The Push of Sex Work in Social Media


Saniya Laungani

Described as the performance of consensual sexual services or erotic performances by adults in return for money or goods, sex work has transformed tremendously over the past couple of years. With platforms like Only Fans beginning to expand the online industry, new problems arise regarding the influence of sex workers on social media on the youth.

According to Open Society Foundations, sex work is typically done as a livelihood. Some find sex work to be a way to explore their sexuality, while others find it is a job with high pay and flexible hours—though some sex workers do end up in poverty because of irregular income.

Contrary to social media’s glamorization of sex workers’ high earnings, performing sex workers only earn over $40,000 a year (PayScale). For comparison, a minimum wage worker in California earns just over $27,000 a year.

Now, what is Only Fans? It’s an Internet content subscription service for users 18 and over. Content creators on the platform receive monthly payments and one-time tips for selling explicit content. Social networks commonly show that creating a profile as a sex worker on platforms like Only Fans will result in some immediate income. In fact, although celebrities and the top 1% of creators on Only Fans make millions a year, the median income of Only Fans content creators is only about $180 a month (Influencer Marketing Hub).

Many celebrities and influences promote their usage on the forum, resulting in adolescent involvement. A BBC News investigation has revealed reports of kids on the site as young as 12 years old. A 14-year-old used their grandmother’s passport to pass the age requirement to participate on the platform selling explicit content. This platform has security features embedded in it, but it comes with many risks that are often not seen. Content creators on Only Fans cannot manage who views their photos and videos since they only have access to the viewer’s username, which doesn’t reveal their identity. 

Performing sex workers earn over $40,000 a year as compared to a minimum wage worker in California who earns just over $27,000 a


Sex work has become popular on social media, where adolescents are prevalent. Sex workers are commonly open about their job on platforms such as Snapchat, Twitter, and TikTok. On social media platforms, strippers show the amount of money they make in one night without much context, a typical result being teenagers interested in the job without knowing the dangers of stripping. High schoolers see sex work as an option out of education since they have seen sex work romanticized through social media.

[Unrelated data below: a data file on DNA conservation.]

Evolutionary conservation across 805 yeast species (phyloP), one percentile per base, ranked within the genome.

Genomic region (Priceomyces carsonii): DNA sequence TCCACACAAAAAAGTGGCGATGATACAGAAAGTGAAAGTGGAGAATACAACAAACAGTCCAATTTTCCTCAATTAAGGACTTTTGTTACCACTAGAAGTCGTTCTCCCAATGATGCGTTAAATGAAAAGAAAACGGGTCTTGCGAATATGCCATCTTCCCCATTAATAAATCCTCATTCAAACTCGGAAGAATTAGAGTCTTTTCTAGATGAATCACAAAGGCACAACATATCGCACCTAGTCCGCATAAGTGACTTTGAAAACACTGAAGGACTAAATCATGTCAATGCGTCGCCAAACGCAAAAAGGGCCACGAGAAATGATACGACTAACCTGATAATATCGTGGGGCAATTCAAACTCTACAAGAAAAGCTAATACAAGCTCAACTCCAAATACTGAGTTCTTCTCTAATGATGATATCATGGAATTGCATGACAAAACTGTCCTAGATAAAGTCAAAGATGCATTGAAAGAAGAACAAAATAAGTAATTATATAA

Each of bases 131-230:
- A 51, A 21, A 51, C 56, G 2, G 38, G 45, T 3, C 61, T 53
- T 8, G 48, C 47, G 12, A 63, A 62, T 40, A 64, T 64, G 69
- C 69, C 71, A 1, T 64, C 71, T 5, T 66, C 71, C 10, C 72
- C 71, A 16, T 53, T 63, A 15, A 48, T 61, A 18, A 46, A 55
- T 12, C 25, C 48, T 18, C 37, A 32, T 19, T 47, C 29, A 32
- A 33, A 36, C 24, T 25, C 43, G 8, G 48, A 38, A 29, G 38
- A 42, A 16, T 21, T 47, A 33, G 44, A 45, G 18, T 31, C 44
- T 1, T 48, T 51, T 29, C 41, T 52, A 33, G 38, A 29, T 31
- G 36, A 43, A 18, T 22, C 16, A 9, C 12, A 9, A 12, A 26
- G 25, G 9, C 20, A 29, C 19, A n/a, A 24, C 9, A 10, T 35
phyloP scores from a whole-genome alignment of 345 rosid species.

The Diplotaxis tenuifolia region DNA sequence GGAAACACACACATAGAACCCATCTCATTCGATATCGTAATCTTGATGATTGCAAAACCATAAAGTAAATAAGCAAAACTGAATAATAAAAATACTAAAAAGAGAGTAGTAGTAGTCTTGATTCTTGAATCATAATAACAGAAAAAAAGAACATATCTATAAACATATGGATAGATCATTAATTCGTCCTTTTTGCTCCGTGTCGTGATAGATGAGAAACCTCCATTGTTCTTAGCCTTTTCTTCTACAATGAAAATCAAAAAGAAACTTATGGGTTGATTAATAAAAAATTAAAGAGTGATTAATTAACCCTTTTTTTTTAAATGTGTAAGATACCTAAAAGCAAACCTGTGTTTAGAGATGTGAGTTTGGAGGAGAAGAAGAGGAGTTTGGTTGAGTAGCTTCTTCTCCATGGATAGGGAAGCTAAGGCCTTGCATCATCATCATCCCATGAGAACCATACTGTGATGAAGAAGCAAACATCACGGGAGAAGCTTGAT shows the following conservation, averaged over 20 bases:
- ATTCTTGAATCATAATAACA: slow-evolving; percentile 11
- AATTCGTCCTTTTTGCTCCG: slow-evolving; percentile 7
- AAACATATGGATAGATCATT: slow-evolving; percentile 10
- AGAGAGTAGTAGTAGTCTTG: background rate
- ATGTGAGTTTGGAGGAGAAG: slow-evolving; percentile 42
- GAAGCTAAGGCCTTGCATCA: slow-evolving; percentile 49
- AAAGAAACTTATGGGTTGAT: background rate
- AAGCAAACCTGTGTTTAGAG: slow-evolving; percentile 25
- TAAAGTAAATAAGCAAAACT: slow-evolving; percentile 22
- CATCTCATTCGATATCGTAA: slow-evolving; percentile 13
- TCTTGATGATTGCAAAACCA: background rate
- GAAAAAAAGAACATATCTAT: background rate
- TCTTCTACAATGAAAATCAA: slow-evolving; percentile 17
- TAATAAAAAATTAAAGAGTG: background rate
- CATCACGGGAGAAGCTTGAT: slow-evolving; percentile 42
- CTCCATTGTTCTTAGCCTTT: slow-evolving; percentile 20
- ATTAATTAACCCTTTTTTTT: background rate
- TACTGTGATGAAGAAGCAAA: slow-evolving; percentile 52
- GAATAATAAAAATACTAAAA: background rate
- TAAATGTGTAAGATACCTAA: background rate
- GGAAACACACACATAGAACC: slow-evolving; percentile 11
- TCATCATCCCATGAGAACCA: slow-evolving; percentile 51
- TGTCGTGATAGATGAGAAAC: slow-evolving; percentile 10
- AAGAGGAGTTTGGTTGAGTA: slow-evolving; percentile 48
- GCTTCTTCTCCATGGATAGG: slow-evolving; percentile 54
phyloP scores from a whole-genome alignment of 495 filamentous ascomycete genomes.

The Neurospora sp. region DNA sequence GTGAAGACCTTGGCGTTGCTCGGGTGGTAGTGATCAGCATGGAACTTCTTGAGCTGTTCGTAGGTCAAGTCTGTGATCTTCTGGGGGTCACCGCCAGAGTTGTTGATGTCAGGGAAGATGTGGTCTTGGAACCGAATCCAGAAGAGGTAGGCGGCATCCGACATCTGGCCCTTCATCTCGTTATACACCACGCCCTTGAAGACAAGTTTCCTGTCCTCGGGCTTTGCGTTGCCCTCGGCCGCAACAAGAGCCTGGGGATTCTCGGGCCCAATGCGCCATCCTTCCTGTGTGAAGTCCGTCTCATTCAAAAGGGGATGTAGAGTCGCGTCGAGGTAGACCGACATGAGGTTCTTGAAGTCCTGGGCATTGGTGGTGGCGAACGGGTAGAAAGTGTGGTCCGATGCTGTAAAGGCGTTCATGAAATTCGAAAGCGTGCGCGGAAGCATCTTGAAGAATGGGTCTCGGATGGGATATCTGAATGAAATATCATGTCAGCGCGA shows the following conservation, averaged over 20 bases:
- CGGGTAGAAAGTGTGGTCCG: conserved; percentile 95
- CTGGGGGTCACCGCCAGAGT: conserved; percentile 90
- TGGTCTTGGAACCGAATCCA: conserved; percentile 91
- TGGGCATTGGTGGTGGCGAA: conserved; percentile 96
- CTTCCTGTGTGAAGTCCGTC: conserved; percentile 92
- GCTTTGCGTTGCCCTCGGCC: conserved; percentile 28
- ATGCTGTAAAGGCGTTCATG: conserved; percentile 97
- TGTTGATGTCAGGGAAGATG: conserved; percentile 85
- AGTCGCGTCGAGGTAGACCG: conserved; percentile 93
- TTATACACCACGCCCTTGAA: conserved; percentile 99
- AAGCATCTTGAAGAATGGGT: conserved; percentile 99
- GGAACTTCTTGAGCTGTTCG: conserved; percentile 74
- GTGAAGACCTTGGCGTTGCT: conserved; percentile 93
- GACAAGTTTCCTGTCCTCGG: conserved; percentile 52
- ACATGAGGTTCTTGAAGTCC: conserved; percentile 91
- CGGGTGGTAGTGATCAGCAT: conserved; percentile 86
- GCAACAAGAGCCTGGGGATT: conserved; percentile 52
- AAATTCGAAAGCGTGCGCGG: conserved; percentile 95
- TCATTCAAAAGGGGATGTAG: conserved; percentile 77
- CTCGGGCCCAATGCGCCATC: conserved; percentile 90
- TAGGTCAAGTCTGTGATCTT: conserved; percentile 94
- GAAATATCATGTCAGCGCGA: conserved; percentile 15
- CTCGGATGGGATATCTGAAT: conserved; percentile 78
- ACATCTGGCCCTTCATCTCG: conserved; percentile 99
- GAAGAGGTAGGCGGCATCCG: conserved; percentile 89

According to a recent study on sex work by Widener University’s Sarah Elspeth Patterson, M.Ed., “10% of students know of students who engage in sex work in order to promote themselves financially, with 16.5% indicating that they might be willing to engage in sex work to pay for their education.” Sex work should be considered a highly demanding job, not a quick way to earn money. In social media, it is familiar to see the positive aspects of becoming a sex worker, like the income and empowering factors of the job, as opposed to the risks and dangers that may come with it. Women can be taken advantage of in the circumstances and encounter dangerous people while working.

Social Media often portrays sex workers with stable incomes and confidence, and indeed sex work provides a steady source of income for many families. Despite the success of some sex workers, however, receiving an education before deciding on a career is a much more likely path to a solid life. Actual sex work shouldn’t be pushed as a “dream job” in media that high schoolers think is an option out of education. There is no doubt that sex work is a stable source of income for many families. However, receiving an education before deciding on a profession will lead to more job opportunities in the future.

There has been an increase in media coverage on the benefits of sex work at a young age and how it provides a high income. Though not in the argument of whether sex work is empowering or a respected job, it is essential to consider how sex work is being discussed in the media aimed at adolescents. Glamorized aspects of sex work should be shown with the side effects and dangers.